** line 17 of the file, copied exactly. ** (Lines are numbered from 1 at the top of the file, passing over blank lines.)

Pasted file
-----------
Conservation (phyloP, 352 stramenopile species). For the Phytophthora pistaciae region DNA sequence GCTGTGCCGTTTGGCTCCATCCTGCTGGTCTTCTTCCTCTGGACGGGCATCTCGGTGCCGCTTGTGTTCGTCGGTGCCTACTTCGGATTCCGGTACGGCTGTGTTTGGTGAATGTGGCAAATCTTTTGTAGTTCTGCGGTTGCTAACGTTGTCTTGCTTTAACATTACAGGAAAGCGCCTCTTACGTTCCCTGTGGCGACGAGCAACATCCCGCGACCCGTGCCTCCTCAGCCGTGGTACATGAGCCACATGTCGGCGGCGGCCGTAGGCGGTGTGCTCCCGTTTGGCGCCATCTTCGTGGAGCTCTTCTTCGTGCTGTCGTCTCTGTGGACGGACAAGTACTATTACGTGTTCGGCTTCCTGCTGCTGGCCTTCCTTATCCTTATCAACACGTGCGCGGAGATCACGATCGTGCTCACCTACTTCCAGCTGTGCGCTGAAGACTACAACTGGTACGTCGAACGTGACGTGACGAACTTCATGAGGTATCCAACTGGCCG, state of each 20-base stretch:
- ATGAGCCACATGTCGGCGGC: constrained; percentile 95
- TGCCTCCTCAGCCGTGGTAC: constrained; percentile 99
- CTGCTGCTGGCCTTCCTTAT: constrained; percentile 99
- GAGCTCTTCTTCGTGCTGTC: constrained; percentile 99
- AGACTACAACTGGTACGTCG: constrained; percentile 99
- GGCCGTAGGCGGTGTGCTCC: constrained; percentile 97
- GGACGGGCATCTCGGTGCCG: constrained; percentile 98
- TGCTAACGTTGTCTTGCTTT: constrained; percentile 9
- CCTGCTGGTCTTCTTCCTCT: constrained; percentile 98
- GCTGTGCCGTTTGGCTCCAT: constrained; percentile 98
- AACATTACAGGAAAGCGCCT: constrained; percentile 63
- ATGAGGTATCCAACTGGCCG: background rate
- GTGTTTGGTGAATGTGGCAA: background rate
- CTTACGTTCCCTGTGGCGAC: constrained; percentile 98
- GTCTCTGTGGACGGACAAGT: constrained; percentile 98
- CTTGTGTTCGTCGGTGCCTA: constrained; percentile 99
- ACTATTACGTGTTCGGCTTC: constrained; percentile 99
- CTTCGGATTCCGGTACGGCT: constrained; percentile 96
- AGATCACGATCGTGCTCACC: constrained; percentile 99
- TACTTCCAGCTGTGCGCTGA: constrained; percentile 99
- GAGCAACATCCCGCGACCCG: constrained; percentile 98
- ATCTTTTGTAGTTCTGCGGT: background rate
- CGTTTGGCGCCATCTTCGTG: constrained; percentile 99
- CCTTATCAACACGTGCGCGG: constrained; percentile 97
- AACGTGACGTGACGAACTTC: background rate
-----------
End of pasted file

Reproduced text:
- CTTGTGTTCGTCGGTGCCTA: constrained; percentile 99